Yoga

“If you can breathe, you can do yoga!” 

Krishnamacharya

 


. as stated by the grandfather of modern yoga, Kryshnamacharya was trying to make the modern world aware of what is true; yoga practice is not just a  physical experience on the mat, it’s about using the breath to stay present and not be distracted by your thoughts. It’s an ancient mindful practice that is designed to connect the body and mind through breathing. 

On my travels through India, where thousands of years ago yoga originated, I came across many different types of yoga practice, Iyengar, Vinyasa, Hatha, Kundalini and Kriya yoga which is mostly a meditative practice with very little physical movement involved at all. So it seems that the western obsession with exercising only the body has appropriated the practise of yoga for it’s gyms and community halls, and forgotten the most important fundamental part – the breath! 

Today it seems that doctors and scientists are observing the extraordinary health benefits of people by using Pranayama (yogic breathing), a now proven method for the management of health and the prevention of diseases. In parallel to this, research is continuing to prove the extraordinary therapeutic aspects of traditional yoga practices.

Benefits include the reduction of stress and anxiety, muscular-skeletal issues, depression and anxiety arthritis, cardiac and metabolic and respiratory issues, blood pressure, immune support, circulation, cognitive and psychological disorders. Even several reports have suggested that yoga is beneficial for physical health of cancer patients.

To Krishnamacharya the yoga poses (asanas) in themselves were not as essential, rather the movements through yoga poses interconnected with breath.

“It does not matter how beautifully we do a posture or how flexible our bodies are. If we do not achieve the integration of the body, breath and mind, we can hardly claim that what we are doing is Yoga. Yoga is something that we experience inside, deep within our being. Yoga is not an external experience. In Yoga, we try to be as attentive as possible to everything we do.”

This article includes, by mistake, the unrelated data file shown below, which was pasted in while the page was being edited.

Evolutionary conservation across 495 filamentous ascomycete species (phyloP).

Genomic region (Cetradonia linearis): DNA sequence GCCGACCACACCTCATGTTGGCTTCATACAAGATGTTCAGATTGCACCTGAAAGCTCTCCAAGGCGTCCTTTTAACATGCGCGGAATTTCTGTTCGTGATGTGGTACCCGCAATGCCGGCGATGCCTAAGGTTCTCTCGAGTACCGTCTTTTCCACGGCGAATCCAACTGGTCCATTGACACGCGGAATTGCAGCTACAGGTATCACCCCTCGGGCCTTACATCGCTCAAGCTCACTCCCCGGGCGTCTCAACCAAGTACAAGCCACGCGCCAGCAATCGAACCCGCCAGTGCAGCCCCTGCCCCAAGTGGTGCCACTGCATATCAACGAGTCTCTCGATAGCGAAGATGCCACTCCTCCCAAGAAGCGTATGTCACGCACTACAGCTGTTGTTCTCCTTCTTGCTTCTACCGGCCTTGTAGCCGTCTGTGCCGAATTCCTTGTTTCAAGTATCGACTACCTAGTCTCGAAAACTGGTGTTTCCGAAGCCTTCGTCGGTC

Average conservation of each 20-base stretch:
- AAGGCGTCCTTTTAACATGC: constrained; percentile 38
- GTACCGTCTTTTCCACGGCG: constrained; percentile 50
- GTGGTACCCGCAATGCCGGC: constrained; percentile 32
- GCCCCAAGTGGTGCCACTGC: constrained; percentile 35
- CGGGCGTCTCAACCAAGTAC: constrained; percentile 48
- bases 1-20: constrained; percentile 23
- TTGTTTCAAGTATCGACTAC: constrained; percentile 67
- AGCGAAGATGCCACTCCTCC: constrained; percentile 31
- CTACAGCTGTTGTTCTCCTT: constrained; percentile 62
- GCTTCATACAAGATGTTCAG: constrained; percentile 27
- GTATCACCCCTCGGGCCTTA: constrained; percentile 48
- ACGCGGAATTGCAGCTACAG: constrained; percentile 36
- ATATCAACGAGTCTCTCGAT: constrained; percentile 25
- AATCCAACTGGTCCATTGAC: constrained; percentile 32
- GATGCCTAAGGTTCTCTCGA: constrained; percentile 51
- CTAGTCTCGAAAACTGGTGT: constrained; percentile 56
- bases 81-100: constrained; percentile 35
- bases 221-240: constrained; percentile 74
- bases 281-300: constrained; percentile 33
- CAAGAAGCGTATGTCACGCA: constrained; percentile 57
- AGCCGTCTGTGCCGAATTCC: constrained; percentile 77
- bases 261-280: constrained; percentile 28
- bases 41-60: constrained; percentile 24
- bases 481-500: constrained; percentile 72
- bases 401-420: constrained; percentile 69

Śrī TKV Desikachar

By doing yoga, meditation or pranayama breathing you will begin to feel more present and grounded, really noticing and savouring each moment and in turn will help you be more resilient in your daily life. When you connect with your breath and learn how to breathe you will realise that life is not something to fight and battle with but to flow and appreciate with every inhale and exhale.


A Simple Breathing Meditation


Begin by sitting upright on a chair with your feet flat to the earth or lying down in a quiet place.

You can also sit cross legged with your back straight.

Focus on your natural breath.

Imagine you are breathing through your navel, feeling your abdomen gently rising and falling.

Continue breathing and now fill your ribcage with air as you inhale.

Make sure your jaw and shoulders are soft and your fingers and toes are relaxed.

Spend a few minutes watching your natural breathing in this way.

Now exhale slowly for the count of six into the lower abdomen.

Now inhale slowly for the count of four into the upper chest and hold for two counts.

Exhale again for the count of six and continue this pattern for at least five minutes.

You can use a timer. 


Take your time to re enter your life after this breathing practice as it will have lowered your blood pressure and you may feel sleepy, which is why this works very well before bedtime.